PHOENIX — The extended tax filing deadline of May 17 is good news for a lot of taxpayers.
That's because some of the tax breaks offered in the new stimulus plan aren't available yet, including a break for Arizonans who collected unemployment benefits last year.
While that income is still taxable, the American Rescue Plan exempts up to $10,200 of the amount if you qualify.
The problem is the new waiver came about a month after the tax filing season began.
That means some Arizonans who received unemployment money already filed without getting the break.
And even now, the most popular tax-filing software hasn't included it in calculations.
Turbo Tax says they're "working around the clock to make updates... We are implementing IRS guidance on unemployment income within TurboTax and expect updates to be available in product by Thursday evening, March 18."
H&R Block tells us they are "awaiting additional guidance from the IRS on how the unemployment exclusion will be implemented. As we have more information from the IRS, we will provide updates on the unemployment benefits section of our Coronavirus Resource Hub."
Right now, the IRS says they are working with software providers and they will provide a work sheet for paper filers. They have not given a date when that will happen.
That's at the federal level.
The state adds another layer of confusion for filers. At this point, the state is not allowing the unemployment tax break.
The Arizona Department of Revenue says "whether Arizona conforms to the American Rescue Plan is now pending the Arizona Legislature's decision."
Also, the department says no decision has been made about extending Arizona's tax filing deadline to match the federal extension date of May 17th. So right now, Arizona taxes would still be due by April 15th.
So what do you do if you qualify for the new unemployment tax break and haven't filed?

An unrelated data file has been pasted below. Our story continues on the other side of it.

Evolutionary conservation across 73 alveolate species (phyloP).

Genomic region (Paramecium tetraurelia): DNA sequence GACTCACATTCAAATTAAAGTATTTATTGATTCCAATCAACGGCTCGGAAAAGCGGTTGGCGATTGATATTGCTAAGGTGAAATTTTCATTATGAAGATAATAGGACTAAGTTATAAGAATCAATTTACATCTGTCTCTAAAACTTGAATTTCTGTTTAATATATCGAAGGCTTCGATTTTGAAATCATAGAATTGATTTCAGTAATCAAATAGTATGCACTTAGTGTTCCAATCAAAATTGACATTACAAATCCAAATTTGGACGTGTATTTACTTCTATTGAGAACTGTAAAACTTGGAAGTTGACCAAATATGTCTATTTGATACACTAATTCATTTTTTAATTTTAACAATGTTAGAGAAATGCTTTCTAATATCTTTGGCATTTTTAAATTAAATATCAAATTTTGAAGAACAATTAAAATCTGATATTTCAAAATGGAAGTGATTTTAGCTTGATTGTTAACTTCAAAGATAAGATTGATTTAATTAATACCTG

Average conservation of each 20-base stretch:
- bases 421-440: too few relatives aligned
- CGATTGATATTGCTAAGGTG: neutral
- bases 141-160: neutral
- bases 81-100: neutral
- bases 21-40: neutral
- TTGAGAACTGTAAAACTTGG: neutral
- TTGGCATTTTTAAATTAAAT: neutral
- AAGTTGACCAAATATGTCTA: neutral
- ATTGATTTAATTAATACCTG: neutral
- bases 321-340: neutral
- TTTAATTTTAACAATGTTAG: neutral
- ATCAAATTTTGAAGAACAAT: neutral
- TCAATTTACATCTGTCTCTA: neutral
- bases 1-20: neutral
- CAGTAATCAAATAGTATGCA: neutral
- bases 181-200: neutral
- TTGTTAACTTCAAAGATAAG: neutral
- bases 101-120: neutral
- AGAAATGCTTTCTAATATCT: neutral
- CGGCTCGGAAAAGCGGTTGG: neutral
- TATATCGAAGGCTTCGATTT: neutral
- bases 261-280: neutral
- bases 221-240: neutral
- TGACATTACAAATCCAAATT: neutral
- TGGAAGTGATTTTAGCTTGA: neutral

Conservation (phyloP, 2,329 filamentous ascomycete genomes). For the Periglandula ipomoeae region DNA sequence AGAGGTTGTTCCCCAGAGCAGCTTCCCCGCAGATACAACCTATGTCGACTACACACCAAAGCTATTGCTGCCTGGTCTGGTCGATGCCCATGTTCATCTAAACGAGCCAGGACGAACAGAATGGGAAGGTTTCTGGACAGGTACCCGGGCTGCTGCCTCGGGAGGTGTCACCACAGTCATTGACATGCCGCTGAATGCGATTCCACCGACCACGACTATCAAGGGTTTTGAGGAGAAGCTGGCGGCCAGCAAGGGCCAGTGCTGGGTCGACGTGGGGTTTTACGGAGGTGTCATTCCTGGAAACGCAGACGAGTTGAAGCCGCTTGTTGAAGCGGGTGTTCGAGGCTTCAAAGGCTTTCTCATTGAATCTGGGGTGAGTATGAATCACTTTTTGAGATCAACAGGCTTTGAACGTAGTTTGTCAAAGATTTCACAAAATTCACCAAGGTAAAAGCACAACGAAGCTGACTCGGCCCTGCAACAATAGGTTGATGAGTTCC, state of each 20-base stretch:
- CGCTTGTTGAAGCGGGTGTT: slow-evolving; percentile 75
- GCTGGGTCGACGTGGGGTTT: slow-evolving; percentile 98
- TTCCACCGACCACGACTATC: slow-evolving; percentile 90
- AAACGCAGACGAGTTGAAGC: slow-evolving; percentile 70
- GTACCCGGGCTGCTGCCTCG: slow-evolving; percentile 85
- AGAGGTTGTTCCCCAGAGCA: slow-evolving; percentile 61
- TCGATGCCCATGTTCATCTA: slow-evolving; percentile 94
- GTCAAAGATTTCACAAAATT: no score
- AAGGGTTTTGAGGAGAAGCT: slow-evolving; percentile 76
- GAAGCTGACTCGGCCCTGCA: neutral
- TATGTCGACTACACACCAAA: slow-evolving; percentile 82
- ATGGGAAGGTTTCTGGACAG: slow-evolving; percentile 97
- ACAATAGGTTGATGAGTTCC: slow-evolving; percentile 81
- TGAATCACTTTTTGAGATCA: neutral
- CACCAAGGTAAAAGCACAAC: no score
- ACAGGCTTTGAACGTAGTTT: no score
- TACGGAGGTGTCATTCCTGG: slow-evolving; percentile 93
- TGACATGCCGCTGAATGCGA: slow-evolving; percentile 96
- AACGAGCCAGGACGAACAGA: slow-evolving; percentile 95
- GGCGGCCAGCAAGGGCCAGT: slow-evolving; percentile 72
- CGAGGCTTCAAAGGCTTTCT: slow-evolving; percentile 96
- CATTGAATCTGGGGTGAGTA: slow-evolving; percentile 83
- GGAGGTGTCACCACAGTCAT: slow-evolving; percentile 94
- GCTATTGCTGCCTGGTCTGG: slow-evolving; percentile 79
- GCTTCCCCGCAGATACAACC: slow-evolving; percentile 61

Many tax experts suggest waiting until the IRS guidance is offered, tax filing companies catch up and Arizona decides what to do about new tax breaks.
If you did file, the IRS says don't re-file.
"Don't file an amended return yet. It may be possible in the future but hold off at this point until the IRS goes over the new legislation," says IRS special agent Brian Watson.
The IRS could decide to create refunds. The decision is expected soon.
Remember, if you qualify for that federal unemployment exemption, your adjusted gross income must be less than $150,000 and that must include the full amount of unemployment income received last year.
Here's the IRS full statement to us:
"The IRS is reviewing implementation plans for the newly enacted American Rescue Plan Act of 2021. Additional information about a new round of Economic Impact Payments, the expanded Child Tax Credit, including advance payments of the Child Tax Credit, and other tax provisions will be made available as soon as possible on IRS.gov. The IRS strongly urges taxpayers to not file amended returns related to the new legislative provisions or take other unnecessary steps at this time.
The IRS will provide taxpayers with additional guidance on those provisions that could affect their 2020 tax return, including the retroactive provision that makes the first $10,200 of 2020 unemployment benefits nontaxable. For those who haven’t filed yet, the IRS will provide a worksheet for paper filers and work with software industry to update current tax software so that taxpayers can determine how to report their unemployment income on their 2020 tax return. For those who received unemployment benefits last year and have already filed their 2020 tax return, the IRS emphasizes they should not file an amended return at this time, until the IRS issues additional guidance."